Coordination of Axon Degeneration in the Peripheral Nervous System
Thannippuli Gamage, Kanchana, Biology - Graduate School of Arts and Sciences, University of Virginia
Deppmann, Christopher, Department of Biology, University of Virginia
Neuronal axon degeneration is a hallmark of all neurodegenerative disorders including Alzheimer’s, Luo Gehrig’s, and Huntington’s disease, as well as neural injury (e.g. stroke, traumatic brain injury and spinal cord injury). Moreover, loss of axons and synapses via degeneration is thought to be a main cause of cognitive decline, movement disorders, and paralysis associated with these pathologies. Despite their importance as therapeutic targets, very little is known about the mechanisms underlying axon loss. Beyond pathological situations, axon degeneration is also an important aspect of nervous system refinement during development. One particular aspect of developmental degeneration that has yet to be discovered in injury-induced degeneration, is the ability to respond to axon derived extrinsic factors. My thesis work addressed this question and establishes that axon degeneration is promoted by TNFR family members and is also coordinated via extrinsic factors.
Recent studies have revealed that members of the Tumor Necrosis Factor Receptor (TNFR) superfamily are required for developmental degeneration in Peripheral Nervous System (PNS) and Central Nervous System (CNS). However, the involvement of a cell surface receptor such as a TNFR family member has not been described previously for Wallerian Degeneration. The pathways underlying Wallerian degeneration have also long been obscured in part because of a series of long held and incorrect assumptions including that axon degeneration occurs in an axon autonomous manner.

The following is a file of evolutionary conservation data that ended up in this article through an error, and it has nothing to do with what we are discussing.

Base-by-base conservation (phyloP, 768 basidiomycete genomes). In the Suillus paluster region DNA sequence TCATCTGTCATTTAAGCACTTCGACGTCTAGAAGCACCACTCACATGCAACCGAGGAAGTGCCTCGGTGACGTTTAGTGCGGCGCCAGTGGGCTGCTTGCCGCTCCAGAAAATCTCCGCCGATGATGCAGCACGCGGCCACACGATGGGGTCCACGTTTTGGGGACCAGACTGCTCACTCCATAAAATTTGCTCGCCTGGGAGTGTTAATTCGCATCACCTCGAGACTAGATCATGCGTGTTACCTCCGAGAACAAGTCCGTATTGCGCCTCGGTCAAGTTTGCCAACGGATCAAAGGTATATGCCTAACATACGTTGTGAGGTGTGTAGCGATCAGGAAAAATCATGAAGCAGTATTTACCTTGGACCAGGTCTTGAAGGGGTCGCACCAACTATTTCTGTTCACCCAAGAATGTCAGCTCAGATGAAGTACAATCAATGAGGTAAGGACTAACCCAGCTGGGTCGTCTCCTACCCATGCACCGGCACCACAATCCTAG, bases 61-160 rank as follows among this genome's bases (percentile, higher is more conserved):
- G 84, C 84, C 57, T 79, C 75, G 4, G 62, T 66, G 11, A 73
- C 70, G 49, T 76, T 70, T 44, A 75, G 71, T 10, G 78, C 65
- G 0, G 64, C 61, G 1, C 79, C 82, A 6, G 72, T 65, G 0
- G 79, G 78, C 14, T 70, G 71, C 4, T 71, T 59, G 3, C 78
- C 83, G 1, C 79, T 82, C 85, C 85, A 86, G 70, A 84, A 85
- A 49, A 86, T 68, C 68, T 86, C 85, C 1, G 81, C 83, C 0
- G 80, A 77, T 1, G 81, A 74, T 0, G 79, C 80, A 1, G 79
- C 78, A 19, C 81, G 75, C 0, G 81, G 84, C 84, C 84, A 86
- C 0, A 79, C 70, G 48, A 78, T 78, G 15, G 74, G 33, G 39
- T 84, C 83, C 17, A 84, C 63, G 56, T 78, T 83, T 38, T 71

In this thesis, I sought to determine whether the TNFR family members are involved in injury-induced degeneration. Using an in vitro microfluidic injury paradigm we assessed the neurons lacking various TNFR family members. We found that loss of TNFR family member Death Receptor 6 (DR6) delay Wallerian degeneration. I also discuss my in vivo findings, which employ electron microscopy to study the degeneration of transected sciatic nerves in different TNFR family member knockout mice. Further, I show that DR6 feeds in to the same axon degeneration downstream pathway by phosphorylation of MAPK member JNK. Additionally, I demonstrate that abberant myelination in DR6 knockout mice and full protection of axon degeneration in DR6-/-;p75NTR-/- mice, indicating uncoupling of axon and myelin degeneration processes. This work demonstrates the first described receptor involved in Wallerian degeneration and it’s downstream pathway. Furthermore, this finding indicates that there are other signaling pathways, which would involve these cell surface receptors to coordinate axon degneration.
To identify the coordination factors in Wallerian degeneration, I employed a conditioned media experiment with injured axons. My experiments demonstrate that calcium, secreted from injured axons, functions as an extrinsic factor, which coordinates axonal degeneration of neighbors in a DR6-dependent autocrine/paracrine manner. Interestingly, in the event of an injury, the calcium stores in the axons (ER and mitochondria) release calcium to the cytoplasm, which in turn gets released to the outside milieu. Taken together, these findings suggest that injured nerves coordinate their degeneration via calcium release and death receptor signaling.
In conclusion, this work establishes the notion that DR6 promotes Wallerian degeneration and MAPK/JNK signaling is involved in the downstream pathway. Furthermore, axon degeneration is coordinated by extrinsic calcium via DR6. However, several open questions remains to be addressed such as, the mechanism of calcium entry and release, the upstream/downstream components of Wallerian Degeneration pathway with respect to DR6 and other factors/ligands that affect DR6.
PHD (Doctor of Philosophy)
Wallerian Degeneration, TNFR, Axon degeneration, Peripheral Nervous System, DR6
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